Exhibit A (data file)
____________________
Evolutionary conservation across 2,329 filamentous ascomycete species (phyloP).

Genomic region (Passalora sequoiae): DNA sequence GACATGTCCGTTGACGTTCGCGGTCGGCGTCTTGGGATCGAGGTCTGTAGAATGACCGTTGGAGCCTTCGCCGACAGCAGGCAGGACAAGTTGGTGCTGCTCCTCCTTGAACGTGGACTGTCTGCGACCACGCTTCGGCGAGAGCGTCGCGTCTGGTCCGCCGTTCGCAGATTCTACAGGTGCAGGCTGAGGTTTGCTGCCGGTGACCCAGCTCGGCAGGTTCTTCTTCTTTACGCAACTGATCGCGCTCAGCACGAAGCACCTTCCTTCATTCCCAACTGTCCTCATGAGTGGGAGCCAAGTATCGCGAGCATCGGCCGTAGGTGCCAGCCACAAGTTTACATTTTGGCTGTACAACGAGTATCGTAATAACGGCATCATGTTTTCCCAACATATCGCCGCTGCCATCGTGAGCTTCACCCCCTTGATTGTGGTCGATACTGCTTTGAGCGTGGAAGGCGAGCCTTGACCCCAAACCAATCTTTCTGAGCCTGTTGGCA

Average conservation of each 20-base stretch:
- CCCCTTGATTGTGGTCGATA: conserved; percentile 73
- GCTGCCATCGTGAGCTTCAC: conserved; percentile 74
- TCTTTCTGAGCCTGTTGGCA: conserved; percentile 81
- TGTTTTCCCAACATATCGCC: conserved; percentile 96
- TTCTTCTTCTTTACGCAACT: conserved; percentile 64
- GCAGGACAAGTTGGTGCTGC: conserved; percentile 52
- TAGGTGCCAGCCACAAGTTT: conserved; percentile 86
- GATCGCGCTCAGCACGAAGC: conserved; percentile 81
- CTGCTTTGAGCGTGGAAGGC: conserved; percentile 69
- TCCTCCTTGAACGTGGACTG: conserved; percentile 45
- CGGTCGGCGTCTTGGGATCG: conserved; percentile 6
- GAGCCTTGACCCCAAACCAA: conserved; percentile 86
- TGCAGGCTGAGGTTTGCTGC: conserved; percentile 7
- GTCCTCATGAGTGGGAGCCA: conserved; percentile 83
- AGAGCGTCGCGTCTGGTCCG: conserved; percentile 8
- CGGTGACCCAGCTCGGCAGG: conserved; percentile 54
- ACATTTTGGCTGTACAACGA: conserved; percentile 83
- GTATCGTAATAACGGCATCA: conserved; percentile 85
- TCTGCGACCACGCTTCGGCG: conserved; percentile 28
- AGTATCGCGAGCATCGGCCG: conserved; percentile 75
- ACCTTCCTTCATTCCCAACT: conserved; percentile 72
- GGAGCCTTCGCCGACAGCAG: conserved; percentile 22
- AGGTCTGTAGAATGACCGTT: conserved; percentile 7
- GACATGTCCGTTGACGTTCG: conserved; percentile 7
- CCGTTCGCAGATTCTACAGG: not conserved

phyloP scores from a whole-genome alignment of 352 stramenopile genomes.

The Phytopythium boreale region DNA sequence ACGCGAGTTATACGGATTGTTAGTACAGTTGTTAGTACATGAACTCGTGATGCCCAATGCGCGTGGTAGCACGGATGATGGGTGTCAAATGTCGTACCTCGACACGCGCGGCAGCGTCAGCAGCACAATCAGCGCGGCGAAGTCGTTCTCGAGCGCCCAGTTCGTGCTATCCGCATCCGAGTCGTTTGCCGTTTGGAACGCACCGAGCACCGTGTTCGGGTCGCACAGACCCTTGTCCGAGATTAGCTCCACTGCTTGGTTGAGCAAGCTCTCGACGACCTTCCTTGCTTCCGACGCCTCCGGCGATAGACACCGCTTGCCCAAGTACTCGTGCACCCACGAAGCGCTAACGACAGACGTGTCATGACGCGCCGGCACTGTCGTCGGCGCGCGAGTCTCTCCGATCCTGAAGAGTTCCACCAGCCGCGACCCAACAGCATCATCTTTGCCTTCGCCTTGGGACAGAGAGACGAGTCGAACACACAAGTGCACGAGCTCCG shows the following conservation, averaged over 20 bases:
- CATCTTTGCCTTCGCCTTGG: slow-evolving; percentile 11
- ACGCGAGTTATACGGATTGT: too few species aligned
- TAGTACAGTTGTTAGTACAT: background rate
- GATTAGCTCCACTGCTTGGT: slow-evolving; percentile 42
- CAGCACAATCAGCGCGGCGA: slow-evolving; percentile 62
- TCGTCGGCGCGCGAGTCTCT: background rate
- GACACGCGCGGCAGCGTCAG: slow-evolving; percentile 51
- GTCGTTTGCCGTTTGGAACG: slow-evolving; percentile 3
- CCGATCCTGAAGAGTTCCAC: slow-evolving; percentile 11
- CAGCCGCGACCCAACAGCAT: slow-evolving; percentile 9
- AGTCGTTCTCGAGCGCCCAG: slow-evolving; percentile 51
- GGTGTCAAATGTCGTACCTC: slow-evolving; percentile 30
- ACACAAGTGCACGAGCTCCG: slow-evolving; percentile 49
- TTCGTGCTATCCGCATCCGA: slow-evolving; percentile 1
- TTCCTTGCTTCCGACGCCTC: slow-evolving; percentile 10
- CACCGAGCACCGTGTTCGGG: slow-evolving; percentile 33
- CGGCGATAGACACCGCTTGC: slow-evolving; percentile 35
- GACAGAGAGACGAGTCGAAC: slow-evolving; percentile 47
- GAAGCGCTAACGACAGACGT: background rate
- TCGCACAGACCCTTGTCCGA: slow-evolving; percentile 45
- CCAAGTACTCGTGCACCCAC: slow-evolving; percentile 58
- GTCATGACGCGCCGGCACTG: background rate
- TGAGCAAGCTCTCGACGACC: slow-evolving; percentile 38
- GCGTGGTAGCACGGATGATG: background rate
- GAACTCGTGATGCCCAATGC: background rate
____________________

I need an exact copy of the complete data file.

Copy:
Evolutionary conservation across 2,329 filamentous ascomycete species (phyloP).

Genomic region (Passalora sequoiae): DNA sequence GACATGTCCGTTGACGTTCGCGGTCGGCGTCTTGGGATCGAGGTCTGTAGAATGACCGTTGGAGCCTTCGCCGACAGCAGGCAGGACAAGTTGGTGCTGCTCCTCCTTGAACGTGGACTGTCTGCGACCACGCTTCGGCGAGAGCGTCGCGTCTGGTCCGCCGTTCGCAGATTCTACAGGTGCAGGCTGAGGTTTGCTGCCGGTGACCCAGCTCGGCAGGTTCTTCTTCTTTACGCAACTGATCGCGCTCAGCACGAAGCACCTTCCTTCATTCCCAACTGTCCTCATGAGTGGGAGCCAAGTATCGCGAGCATCGGCCGTAGGTGCCAGCCACAAGTTTACATTTTGGCTGTACAACGAGTATCGTAATAACGGCATCATGTTTTCCCAACATATCGCCGCTGCCATCGTGAGCTTCACCCCCTTGATTGTGGTCGATACTGCTTTGAGCGTGGAAGGCGAGCCTTGACCCCAAACCAATCTTTCTGAGCCTGTTGGCA

Average conservation of each 20-base stretch:
- CCCCTTGATTGTGGTCGATA: conserved; percentile 73
- GCTGCCATCGTGAGCTTCAC: conserved; percentile 74
- TCTTTCTGAGCCTGTTGGCA: conserved; percentile 81
- TGTTTTCCCAACATATCGCC: conserved; percentile 96
- TTCTTCTTCTTTACGCAACT: conserved; percentile 64
- GCAGGACAAGTTGGTGCTGC: conserved; percentile 52
- TAGGTGCCAGCCACAAGTTT: conserved; percentile 86
- GATCGCGCTCAGCACGAAGC: conserved; percentile 81
- CTGCTTTGAGCGTGGAAGGC: conserved; percentile 69
- TCCTCCTTGAACGTGGACTG: conserved; percentile 45
- CGGTCGGCGTCTTGGGATCG: conserved; percentile 6
- GAGCCTTGACCCCAAACCAA: conserved; percentile 86
- TGCAGGCTGAGGTTTGCTGC: conserved; percentile 7
- GTCCTCATGAGTGGGAGCCA: conserved; percentile 83
- AGAGCGTCGCGTCTGGTCCG: conserved; percentile 8
- CGGTGACCCAGCTCGGCAGG: conserved; percentile 54
- ACATTTTGGCTGTACAACGA: conserved; percentile 83
- GTATCGTAATAACGGCATCA: conserved; percentile 85
- TCTGCGACCACGCTTCGGCG: conserved; percentile 28
- AGTATCGCGAGCATCGGCCG: conserved; percentile 75
- ACCTTCCTTCATTCCCAACT: conserved; percentile 72
- GGAGCCTTCGCCGACAGCAG: conserved; percentile 22
- AGGTCTGTAGAATGACCGTT: conserved; percentile 7
- GACATGTCCGTTGACGTTCG: conserved; percentile 7
- CCGTTCGCAGATTCTACAGG: not conserved

phyloP scores from a whole-genome alignment of 352 stramenopile genomes.

The Phytopythium boreale region DNA sequence ACGCGAGTTATACGGATTGTTAGTACAGTTGTTAGTACATGAACTCGTGATGCCCAATGCGCGTGGTAGCACGGATGATGGGTGTCAAATGTCGTACCTCGACACGCGCGGCAGCGTCAGCAGCACAATCAGCGCGGCGAAGTCGTTCTCGAGCGCCCAGTTCGTGCTATCCGCATCCGAGTCGTTTGCCGTTTGGAACGCACCGAGCACCGTGTTCGGGTCGCACAGACCCTTGTCCGAGATTAGCTCCACTGCTTGGTTGAGCAAGCTCTCGACGACCTTCCTTGCTTCCGACGCCTCCGGCGATAGACACCGCTTGCCCAAGTACTCGTGCACCCACGAAGCGCTAACGACAGACGTGTCATGACGCGCCGGCACTGTCGTCGGCGCGCGAGTCTCTCCGATCCTGAAGAGTTCCACCAGCCGCGACCCAACAGCATCATCTTTGCCTTCGCCTTGGGACAGAGAGACGAGTCGAACACACAAGTGCACGAGCTCCG shows the following conservation, averaged over 20 bases:
- CATCTTTGCCTTCGCCTTGG: slow-evolving; percentile 11
- ACGCGAGTTATACGGATTGT: too few species aligned
- TAGTACAGTTGTTAGTACAT: background rate
- GATTAGCTCCACTGCTTGGT: slow-evolving; percentile 42
- CAGCACAATCAGCGCGGCGA: slow-evolving; percentile 62
- TCGTCGGCGCGCGAGTCTCT: background rate
- GACACGCGCGGCAGCGTCAG: slow-evolving; percentile 51
- GTCGTTTGCCGTTTGGAACG: slow-evolving; percentile 3
- CCGATCCTGAAGAGTTCCAC: slow-evolving; percentile 11
- CAGCCGCGACCCAACAGCAT: slow-evolving; percentile 9
- AGTCGTTCTCGAGCGCCCAG: slow-evolving; percentile 51
- GGTGTCAAATGTCGTACCTC: slow-evolving; percentile 30
- ACACAAGTGCACGAGCTCCG: slow-evolving; percentile 49
- TTCGTGCTATCCGCATCCGA: slow-evolving; percentile 1
- TTCCTTGCTTCCGACGCCTC: slow-evolving; percentile 10
- CACCGAGCACCGTGTTCGGG: slow-evolving; percentile 33
- CGGCGATAGACACCGCTTGC: slow-evolving; percentile 35
- GACAGAGAGACGAGTCGAAC: slow-evolving; percentile 47
- GAAGCGCTAACGACAGACGT: background rate
- TCGCACAGACCCTTGTCCGA: slow-evolving; percentile 45
- CCAAGTACTCGTGCACCCAC: slow-evolving; percentile 58
- GTCATGACGCGCCGGCACTG: background rate
- TGAGCAAGCTCTCGACGACC: slow-evolving; percentile 38
- GCGTGGTAGCACGGATGATG: background rate
- GAACTCGTGATGCCCAATGC: background rate